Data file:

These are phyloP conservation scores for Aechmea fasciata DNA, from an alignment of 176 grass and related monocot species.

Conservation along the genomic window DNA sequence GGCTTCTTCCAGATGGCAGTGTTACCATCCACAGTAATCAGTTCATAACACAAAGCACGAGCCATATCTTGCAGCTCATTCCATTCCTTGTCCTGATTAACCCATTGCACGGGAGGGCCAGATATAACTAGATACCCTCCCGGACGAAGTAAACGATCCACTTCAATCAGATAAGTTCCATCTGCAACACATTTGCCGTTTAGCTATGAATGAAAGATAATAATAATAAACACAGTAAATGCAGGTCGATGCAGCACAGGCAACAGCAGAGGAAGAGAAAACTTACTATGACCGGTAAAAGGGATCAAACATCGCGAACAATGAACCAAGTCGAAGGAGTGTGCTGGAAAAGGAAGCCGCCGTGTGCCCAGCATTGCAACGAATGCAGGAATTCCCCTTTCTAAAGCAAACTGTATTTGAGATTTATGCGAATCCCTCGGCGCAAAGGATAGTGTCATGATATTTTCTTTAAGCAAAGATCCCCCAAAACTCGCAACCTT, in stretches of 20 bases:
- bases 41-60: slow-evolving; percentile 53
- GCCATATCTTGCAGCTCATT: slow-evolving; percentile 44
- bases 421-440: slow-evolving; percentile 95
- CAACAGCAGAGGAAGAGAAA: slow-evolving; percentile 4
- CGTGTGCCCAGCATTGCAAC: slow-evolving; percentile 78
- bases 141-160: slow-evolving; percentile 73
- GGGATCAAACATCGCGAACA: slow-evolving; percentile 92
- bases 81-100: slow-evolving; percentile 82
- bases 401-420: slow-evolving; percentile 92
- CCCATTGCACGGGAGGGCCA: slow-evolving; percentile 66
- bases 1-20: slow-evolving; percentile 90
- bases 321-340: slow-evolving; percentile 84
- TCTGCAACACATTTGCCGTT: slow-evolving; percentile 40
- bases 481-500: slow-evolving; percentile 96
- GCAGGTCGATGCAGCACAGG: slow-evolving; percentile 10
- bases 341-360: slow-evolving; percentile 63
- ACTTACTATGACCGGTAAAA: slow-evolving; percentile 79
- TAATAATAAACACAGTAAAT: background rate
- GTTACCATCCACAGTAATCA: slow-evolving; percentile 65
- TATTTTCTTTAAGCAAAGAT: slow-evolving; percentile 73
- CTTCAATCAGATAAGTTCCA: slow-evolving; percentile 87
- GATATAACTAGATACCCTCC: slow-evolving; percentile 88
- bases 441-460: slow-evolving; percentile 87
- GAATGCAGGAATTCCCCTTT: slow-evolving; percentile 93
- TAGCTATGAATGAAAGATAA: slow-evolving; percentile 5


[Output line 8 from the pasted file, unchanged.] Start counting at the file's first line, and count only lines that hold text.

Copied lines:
- bases 141-160: slow-evolving; percentile 73